Things didn’t seem so rough when I had “Snuffer” (Bailey). I’m crying a lot and Rand gives me a hug standing beside me as I sit here. He then brings me a big roll of toilet paper as I fill up a cocktail napkin and as if that isn’t enough he reaches for my Hermes scarf draped over a nearby chair and that brings up a laugh.
Bailey always took an interest in me: it was perpetual.
Maybe not being able to see where you’re going is a blessing. In our culture it is the norm to make plans, set out goals, and say what it is you’re going to do; not be buffeted about by the winds of change. Do I anchor myself, or do I set sail and observe the view. The latter I guess. I’m a romantic looking for adventure. I am??? When did this happen?? I wrote it, I must be feeling it. Now to try it.
Note: The exterior of our apartment building is being pressure-washed pre re-painting. Our glass enclosed solarium has lots of windy leaks and I have insisted we plasticize the inside of the glass walls and tape them securely in place.
The solarium has a plastic drop sheet taped over every window right down to the floor. It’s quite attractive the way the thin sheets diffuse the daylight. “I’ve put up my sheers!” I tell Rand.
Having left the sheets up to protect us from water and fumes from paint, we saunaed as we slept in the solarium for twelve weeks during summer’s premature arrival.
Question: Why don’t you sleep in a bedroom?
Answer: Because it’s tied up as a studio?
Email letter to a friend in late 2009:
“It’s exciting to hear the way our lives have somewhat paralleled each other’s. You’re right, it’s the freedom to lock up and go out the door that is most appealing about condo living. And yes, being near water is just as you’ve described it. Before we moved in I brought a friend over to see the space and as Katherine and I stood looking out to the enclosed glass balcony I suddenly shrieked, “I’m going to put our bed out here.” She laughed but she knew I meant it. I ordered an extra-long double bed, bought a funky chandelier at Jim’s Hardware across the street, placed 6 candles in it, and set 3 of Rand’s stone sculptures and my dead eucalyptus tree with tiny Christmas lights at the end of the room and I was done: all happy. I tend to open the windows wide before getting into warm covers. The one next to my head sometimes spits rain in. The mixture of mountain and sea air is gorgeous. The ‘best’ is the sounds of the waves throughout the night. Lots of freighters pass by with a long row of lights along the top of the hull and it can look like a necklace illuminated in the dark. The cruise ships that have passed (very likely with you and your husband on them) look most magical in the early morning light.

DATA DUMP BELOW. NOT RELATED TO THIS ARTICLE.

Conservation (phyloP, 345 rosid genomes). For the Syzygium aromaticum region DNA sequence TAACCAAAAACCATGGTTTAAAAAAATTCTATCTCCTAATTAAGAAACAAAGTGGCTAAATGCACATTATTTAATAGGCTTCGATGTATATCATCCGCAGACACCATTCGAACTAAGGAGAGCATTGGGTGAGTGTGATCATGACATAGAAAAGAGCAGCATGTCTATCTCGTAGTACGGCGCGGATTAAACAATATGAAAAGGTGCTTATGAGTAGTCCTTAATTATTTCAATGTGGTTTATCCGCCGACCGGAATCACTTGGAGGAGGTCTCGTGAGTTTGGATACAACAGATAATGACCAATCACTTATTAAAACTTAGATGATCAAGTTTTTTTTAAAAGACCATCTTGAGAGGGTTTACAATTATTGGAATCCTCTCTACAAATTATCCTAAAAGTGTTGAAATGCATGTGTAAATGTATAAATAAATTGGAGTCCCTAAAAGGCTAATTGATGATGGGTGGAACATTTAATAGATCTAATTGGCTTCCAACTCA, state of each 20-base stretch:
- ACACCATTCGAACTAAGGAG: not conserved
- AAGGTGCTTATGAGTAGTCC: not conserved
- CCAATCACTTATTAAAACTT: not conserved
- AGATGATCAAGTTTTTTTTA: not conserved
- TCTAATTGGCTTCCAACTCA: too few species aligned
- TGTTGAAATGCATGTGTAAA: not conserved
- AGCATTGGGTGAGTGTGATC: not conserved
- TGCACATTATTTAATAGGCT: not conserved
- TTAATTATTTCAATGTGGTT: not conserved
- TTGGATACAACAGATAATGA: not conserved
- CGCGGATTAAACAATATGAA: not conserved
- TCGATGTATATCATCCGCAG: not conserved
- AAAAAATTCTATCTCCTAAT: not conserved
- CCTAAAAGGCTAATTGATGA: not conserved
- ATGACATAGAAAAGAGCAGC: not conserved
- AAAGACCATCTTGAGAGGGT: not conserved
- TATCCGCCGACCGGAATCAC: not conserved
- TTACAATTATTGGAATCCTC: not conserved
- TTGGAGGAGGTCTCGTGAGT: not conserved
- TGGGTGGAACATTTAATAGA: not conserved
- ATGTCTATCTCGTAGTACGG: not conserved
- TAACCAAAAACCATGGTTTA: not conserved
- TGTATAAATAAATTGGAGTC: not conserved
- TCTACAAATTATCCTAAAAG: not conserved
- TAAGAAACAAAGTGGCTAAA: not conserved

Three years after I did this I picked up a design magazine and saw an article displaying interiors with a bed as the focal point of the livingroom. YES!! It’s enjoyable, functional, and decorative when played up with textiles, pillow jungles, throws, books, mags, your dogs and cats. Tucked into these sheets everything feels more comforting.